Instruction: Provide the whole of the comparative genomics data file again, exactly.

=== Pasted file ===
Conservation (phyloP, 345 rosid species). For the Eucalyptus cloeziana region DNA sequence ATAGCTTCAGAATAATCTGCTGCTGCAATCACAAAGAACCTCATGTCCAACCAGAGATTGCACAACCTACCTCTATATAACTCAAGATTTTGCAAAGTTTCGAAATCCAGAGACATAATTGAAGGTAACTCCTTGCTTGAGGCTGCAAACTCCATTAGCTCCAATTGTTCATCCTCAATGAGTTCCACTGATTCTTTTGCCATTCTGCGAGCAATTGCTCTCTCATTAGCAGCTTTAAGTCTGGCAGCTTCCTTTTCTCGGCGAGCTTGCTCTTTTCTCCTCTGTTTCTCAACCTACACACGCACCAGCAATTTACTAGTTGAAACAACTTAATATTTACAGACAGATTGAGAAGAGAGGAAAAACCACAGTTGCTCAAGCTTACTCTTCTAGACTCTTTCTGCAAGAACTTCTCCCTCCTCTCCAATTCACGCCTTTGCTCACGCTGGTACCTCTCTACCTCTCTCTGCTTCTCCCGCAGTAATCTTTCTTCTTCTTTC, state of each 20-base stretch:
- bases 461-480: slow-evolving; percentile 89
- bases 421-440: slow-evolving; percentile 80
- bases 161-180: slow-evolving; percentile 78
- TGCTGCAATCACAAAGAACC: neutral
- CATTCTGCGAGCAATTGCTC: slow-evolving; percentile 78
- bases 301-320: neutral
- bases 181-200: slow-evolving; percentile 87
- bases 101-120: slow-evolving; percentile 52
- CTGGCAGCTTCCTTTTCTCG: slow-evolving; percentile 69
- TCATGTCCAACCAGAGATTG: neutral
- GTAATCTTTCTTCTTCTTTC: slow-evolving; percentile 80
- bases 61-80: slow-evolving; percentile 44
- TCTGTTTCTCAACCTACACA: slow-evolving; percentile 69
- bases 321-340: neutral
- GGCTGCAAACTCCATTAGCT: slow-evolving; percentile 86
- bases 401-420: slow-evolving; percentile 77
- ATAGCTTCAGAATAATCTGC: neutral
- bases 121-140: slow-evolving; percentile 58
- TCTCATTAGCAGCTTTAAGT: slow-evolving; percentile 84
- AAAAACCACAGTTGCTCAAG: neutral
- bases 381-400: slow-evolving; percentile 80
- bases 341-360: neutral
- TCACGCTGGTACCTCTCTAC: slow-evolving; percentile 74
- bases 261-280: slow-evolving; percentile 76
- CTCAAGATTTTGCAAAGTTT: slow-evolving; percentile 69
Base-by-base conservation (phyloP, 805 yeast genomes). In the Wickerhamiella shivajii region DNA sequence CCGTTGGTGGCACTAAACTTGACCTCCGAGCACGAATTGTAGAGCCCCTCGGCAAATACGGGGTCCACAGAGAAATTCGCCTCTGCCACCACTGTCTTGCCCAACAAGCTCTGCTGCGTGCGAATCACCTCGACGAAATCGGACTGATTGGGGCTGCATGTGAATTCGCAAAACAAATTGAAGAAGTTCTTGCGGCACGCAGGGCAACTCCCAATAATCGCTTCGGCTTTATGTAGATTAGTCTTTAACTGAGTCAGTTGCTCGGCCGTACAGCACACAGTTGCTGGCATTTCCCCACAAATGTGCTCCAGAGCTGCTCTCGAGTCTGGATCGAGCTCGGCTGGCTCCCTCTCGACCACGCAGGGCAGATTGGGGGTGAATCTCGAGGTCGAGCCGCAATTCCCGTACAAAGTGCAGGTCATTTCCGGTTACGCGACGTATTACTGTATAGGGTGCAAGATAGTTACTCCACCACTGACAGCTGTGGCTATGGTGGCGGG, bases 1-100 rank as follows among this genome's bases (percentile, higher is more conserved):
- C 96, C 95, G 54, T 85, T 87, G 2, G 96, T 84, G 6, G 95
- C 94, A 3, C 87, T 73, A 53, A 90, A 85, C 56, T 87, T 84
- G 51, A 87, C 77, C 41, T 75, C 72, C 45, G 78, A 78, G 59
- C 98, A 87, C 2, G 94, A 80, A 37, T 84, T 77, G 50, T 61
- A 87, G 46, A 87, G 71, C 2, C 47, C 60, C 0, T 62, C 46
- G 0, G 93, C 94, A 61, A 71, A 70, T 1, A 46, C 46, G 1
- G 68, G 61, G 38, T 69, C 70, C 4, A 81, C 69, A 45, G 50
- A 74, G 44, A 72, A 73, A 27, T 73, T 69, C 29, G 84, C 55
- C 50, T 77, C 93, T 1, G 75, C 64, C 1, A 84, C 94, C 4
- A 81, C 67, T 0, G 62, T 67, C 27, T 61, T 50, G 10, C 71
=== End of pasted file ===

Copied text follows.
Conservation (phyloP, 345 rosid species). For the Eucalyptus cloeziana region DNA sequence ATAGCTTCAGAATAATCTGCTGCTGCAATCACAAAGAACCTCATGTCCAACCAGAGATTGCACAACCTACCTCTATATAACTCAAGATTTTGCAAAGTTTCGAAATCCAGAGACATAATTGAAGGTAACTCCTTGCTTGAGGCTGCAAACTCCATTAGCTCCAATTGTTCATCCTCAATGAGTTCCACTGATTCTTTTGCCATTCTGCGAGCAATTGCTCTCTCATTAGCAGCTTTAAGTCTGGCAGCTTCCTTTTCTCGGCGAGCTTGCTCTTTTCTCCTCTGTTTCTCAACCTACACACGCACCAGCAATTTACTAGTTGAAACAACTTAATATTTACAGACAGATTGAGAAGAGAGGAAAAACCACAGTTGCTCAAGCTTACTCTTCTAGACTCTTTCTGCAAGAACTTCTCCCTCCTCTCCAATTCACGCCTTTGCTCACGCTGGTACCTCTCTACCTCTCTCTGCTTCTCCCGCAGTAATCTTTCTTCTTCTTTC, state of each 20-base stretch:
- bases 461-480: slow-evolving; percentile 89
- bases 421-440: slow-evolving; percentile 80
- bases 161-180: slow-evolving; percentile 78
- TGCTGCAATCACAAAGAACC: neutral
- CATTCTGCGAGCAATTGCTC: slow-evolving; percentile 78
- bases 301-320: neutral
- bases 181-200: slow-evolving; percentile 87
- bases 101-120: slow-evolving; percentile 52
- CTGGCAGCTTCCTTTTCTCG: slow-evolving; percentile 69
- TCATGTCCAACCAGAGATTG: neutral
- GTAATCTTTCTTCTTCTTTC: slow-evolving; percentile 80
- bases 61-80: slow-evolving; percentile 44
- TCTGTTTCTCAACCTACACA: slow-evolving; percentile 69
- bases 321-340: neutral
- GGCTGCAAACTCCATTAGCT: slow-evolving; percentile 86
- bases 401-420: slow-evolving; percentile 77
- ATAGCTTCAGAATAATCTGC: neutral
- bases 121-140: slow-evolving; percentile 58
- TCTCATTAGCAGCTTTAAGT: slow-evolving; percentile 84
- AAAAACCACAGTTGCTCAAG: neutral
- bases 381-400: slow-evolving; percentile 80
- bases 341-360: neutral
- TCACGCTGGTACCTCTCTAC: slow-evolving; percentile 74
- bases 261-280: slow-evolving; percentile 76
- CTCAAGATTTTGCAAAGTTT: slow-evolving; percentile 69
Base-by-base conservation (phyloP, 805 yeast genomes). In the Wickerhamiella shivajii region DNA sequence CCGTTGGTGGCACTAAACTTGACCTCCGAGCACGAATTGTAGAGCCCCTCGGCAAATACGGGGTCCACAGAGAAATTCGCCTCTGCCACCACTGTCTTGCCCAACAAGCTCTGCTGCGTGCGAATCACCTCGACGAAATCGGACTGATTGGGGCTGCATGTGAATTCGCAAAACAAATTGAAGAAGTTCTTGCGGCACGCAGGGCAACTCCCAATAATCGCTTCGGCTTTATGTAGATTAGTCTTTAACTGAGTCAGTTGCTCGGCCGTACAGCACACAGTTGCTGGCATTTCCCCACAAATGTGCTCCAGAGCTGCTCTCGAGTCTGGATCGAGCTCGGCTGGCTCCCTCTCGACCACGCAGGGCAGATTGGGGGTGAATCTCGAGGTCGAGCCGCAATTCCCGTACAAAGTGCAGGTCATTTCCGGTTACGCGACGTATTACTGTATAGGGTGCAAGATAGTTACTCCACCACTGACAGCTGTGGCTATGGTGGCGGG, bases 1-100 rank as follows among this genome's bases (percentile, higher is more conserved):
- C 96, C 95, G 54, T 85, T 87, G 2, G 96, T 84, G 6, G 95
- C 94, A 3, C 87, T 73, A 53, A 90, A 85, C 56, T 87, T 84
- G 51, A 87, C 77, C 41, T 75, C 72, C 45, G 78, A 78, G 59
- C 98, A 87, C 2, G 94, A 80, A 37, T 84, T 77, G 50, T 61
- A 87, G 46, A 87, G 71, C 2, C 47, C 60, C 0, T 62, C 46
- G 0, G 93, C 94, A 61, A 71, A 70, T 1, A 46, C 46, G 1
- G 68, G 61, G 38, T 69, C 70, C 4, A 81, C 69, A 45, G 50
- A 74, G 44, A 72, A 73, A 27, T 73, T 69, C 29, G 84, C 55
- C 50, T 77, C 93, T 1, G 75, C 64, C 1, A 84, C 94, C 4
- A 81, C 67, T 0, G 62, T 67, C 27, T 61, T 50, G 10, C 71